The Philadelphia 76ers lost 104-95 Jan. 24 to the Toronto Raptors at the Wells Fargo Center. The game was tight until the very end, when the Raptors went on a 16-5 scoring run to begin the fourth quarter that essentially ended the game. The Sixers didn’t play very poorly by their standards, as they had five players score in double digits and also had only 10 turnovers to the Raptors’ 15. They did, however, end up with only 16 free-throw attempts, which bodes poorly for a team as dependent on inside play as the Sixers.
With that said, the team allowed DeMar DeRozan to completely go off. He scored 34 points on only 22 shots and also brought in nine rebounds with only three turnovers despite his heavy workload. Comparatively, DeRozan attempted 16 foul shots all by himself.
Also noteworthy for the Raptors was the point guard dominance displayed by Kyle Lowry. Not only did Lowry rake in 18 points on 11 shots, but he also tormented the Sixers on the boards, bringing in 10 rebounds, including four on the offensive end. Let me repeat that Lowry plays point guard and theoretically should be leaving the rebounding responsibilities up to his forwards and centers. Of course, this is not surprising considering that the Sixers are 29th in the NBA in rebounds allowed per game.
There were some bright sides to the game, specifically Hollis Thompson. The forward is a mostly forgotten aspect of this team, but he shouldn’t be. His consistent performance coming off the bench has been huge all year. He went 6-7 from the field for 15 points in the game and was second on the team in rebounds with nine. Thompson is one of the players who should remain on the team next year and beyond because of his ability to score efficiently — 48 percent — off the bench, as well as his athleticism and hustle, which allow him to grab important rebounds on a team otherwise lacking a strong rebounding presence.
The ability to score efficiently coming off the bench is a coveted skill in the NBA because it is rare to have a player who can come in cold and make an impact offensively. For reference, O.J. Mayo, a widely renowned NBA bench player, shoots only 43 percent from the field, though he does score over 15 points per game to Thompson’s six. Mayo also makes $8 million per season compared to Thompson’s league minimum salary, so that’s nice value for the Sixers.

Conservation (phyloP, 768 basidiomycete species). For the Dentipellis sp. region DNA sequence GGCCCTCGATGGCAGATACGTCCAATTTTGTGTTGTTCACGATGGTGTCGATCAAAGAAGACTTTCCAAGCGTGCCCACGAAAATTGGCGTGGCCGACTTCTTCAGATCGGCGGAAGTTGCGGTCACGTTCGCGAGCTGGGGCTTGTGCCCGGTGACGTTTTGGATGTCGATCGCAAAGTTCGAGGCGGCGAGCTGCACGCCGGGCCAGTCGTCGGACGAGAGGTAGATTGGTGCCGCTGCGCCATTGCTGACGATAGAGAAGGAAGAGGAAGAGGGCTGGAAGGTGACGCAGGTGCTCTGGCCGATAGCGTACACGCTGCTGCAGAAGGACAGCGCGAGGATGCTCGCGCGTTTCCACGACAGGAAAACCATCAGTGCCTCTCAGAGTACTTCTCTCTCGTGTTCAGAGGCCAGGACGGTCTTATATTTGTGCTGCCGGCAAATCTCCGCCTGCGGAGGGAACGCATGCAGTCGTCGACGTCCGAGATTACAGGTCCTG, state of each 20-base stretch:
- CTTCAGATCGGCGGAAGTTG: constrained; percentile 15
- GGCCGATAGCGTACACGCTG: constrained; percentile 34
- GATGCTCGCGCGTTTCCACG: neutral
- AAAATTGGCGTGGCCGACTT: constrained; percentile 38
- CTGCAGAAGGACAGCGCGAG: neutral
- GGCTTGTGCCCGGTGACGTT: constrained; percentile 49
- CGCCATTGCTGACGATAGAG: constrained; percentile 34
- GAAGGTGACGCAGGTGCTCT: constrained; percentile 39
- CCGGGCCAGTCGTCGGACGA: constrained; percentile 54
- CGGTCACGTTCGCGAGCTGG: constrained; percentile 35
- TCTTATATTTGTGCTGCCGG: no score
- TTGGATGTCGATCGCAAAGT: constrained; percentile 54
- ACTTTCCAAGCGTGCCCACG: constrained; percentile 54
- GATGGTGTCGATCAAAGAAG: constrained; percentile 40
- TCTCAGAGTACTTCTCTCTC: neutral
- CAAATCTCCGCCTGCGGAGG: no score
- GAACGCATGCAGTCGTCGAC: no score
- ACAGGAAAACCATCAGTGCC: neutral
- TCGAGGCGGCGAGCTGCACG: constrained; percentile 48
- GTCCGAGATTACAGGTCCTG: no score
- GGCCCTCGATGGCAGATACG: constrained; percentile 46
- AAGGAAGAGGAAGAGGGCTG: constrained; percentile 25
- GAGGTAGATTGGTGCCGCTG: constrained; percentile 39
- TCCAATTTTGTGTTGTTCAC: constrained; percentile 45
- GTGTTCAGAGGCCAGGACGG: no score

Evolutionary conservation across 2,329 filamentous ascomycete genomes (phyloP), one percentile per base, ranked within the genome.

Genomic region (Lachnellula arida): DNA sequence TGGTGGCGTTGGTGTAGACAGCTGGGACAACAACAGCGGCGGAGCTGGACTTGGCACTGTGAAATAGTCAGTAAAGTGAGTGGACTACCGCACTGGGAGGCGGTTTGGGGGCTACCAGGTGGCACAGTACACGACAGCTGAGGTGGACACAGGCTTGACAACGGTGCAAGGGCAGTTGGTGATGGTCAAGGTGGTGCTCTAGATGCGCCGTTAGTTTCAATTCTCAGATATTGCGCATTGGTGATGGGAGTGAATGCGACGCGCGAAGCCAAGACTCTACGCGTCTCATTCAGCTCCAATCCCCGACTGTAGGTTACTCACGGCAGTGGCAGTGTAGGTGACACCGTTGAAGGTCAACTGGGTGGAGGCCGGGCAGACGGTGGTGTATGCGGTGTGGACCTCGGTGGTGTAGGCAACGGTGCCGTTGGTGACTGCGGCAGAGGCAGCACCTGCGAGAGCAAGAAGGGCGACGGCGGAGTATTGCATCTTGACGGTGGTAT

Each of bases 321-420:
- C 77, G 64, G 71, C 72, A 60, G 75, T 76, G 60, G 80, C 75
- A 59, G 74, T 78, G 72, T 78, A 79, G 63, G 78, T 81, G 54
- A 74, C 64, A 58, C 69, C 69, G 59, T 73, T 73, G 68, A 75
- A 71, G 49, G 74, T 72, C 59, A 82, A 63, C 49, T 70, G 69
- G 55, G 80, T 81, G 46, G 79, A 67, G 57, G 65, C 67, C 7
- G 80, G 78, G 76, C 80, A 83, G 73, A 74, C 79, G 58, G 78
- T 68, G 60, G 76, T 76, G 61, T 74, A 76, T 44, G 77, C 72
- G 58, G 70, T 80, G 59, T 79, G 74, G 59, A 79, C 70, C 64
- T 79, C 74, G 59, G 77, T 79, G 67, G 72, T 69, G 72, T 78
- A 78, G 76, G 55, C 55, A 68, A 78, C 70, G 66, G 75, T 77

The following night, the red-hot Oklahoma City Thunder — with the NBA’s hottest player in Kevin Durant — stopped by the Wells Fargo Center to take on the Sixers. The results were slightly surprising, if only for the fact that the Sixers only lost by 12, with a final score of 103-91.
Serge Ibaka was a menace on offense and defense, using his superior size to block five shots and gather 11 rebounds while scoring 25 points. Of course, Durant was impossible to defend, and even when the Sixers looked like they had him trapped, he easily found an open shooter, which more often than not was Ibaka. Durant recorded a triple-double with 32 points, 14 rebounds and 10 assists. The Sixers defense has reached the point where playing against this Sixers defense should only count as half of their actual value to keep the statistics fair.
The Sixers played a terrible offensive game as well, shooting 37.8 percent as a team. This was highlighted by the terrible game by Michael Carter-Williams, who scored only eight points on 13 shots. The best performance of the night was from James Anderson, who scored 19 points on 16 shots; he has scored in double digits in seven of his last 11 games.
On Jan. 27, the Sixers lost to the Phoenix Suns in a game featuring virtually no defense on either end, with a final score of 124-113. The Suns, who were preseason favorites to have the worst record in the league, have actually put together a nice season. Despite the loss of starting point guard Eric Bledsoe to injury, they still have the eighth-best record in the NBA. On a side note, the Suns would be the perfect trade destination for Thaddeus Young: a team with ample draft picks to trade and a need for a young forward to help them compete in the playoffs.
The notables of this game were Young and Gerald Green of the Suns. Defending guards continues to plague the Sixers, who seem to allow more points to guards than any other position on the court. Green, following in the Sixers’ tradition of allowing an obscene number of points to virtually unknown players, dropped 30 on 10-12 shooting. Meanwhile, Young had 21 points on 9-15 shooting in what felt like a tryout for a possible future employer.
On Jan. 29, the Sixers defeated the Boston Celtics on a buzzer-beating two-pointer by Evan Turner. The game overall was poorly played on both sides by the two teams tied for the third-worst record in the league coming into the game. Actually, the ideal outcome for either team was a loss for their position in the draft next year. But Turner simply refused to lose, making a strongly contested jumper from about eight feet to advance the Sixers to fourth-worst record.
On this week’s prospect watch is Doug McDermott from Creighton University. McDermott is a 6-foot-8-inch forward who is basically an offensive force. He shoots almost 50 percent from the field,including 43 percent from three-point range. He also has a player efficiency rating of 31.0, which is close to LeBron James’ mark in the NBA. He’s also somewhat of a rebounding force, averaging 7.2 boards per game. Creighton also leads the Big East Conference (which admittedly has seen better days, but still it is an impressive feat). One problematic aspect of McDermott is his lack of athleticism and speed, which could potentially be an issue when he faces dynamic combination forwards in the NBA. Regardless of the doubts, McDermott could be worth the 15th pick in the draft if the New Orleans Pelicans’ pick that the Sixers own is in that area.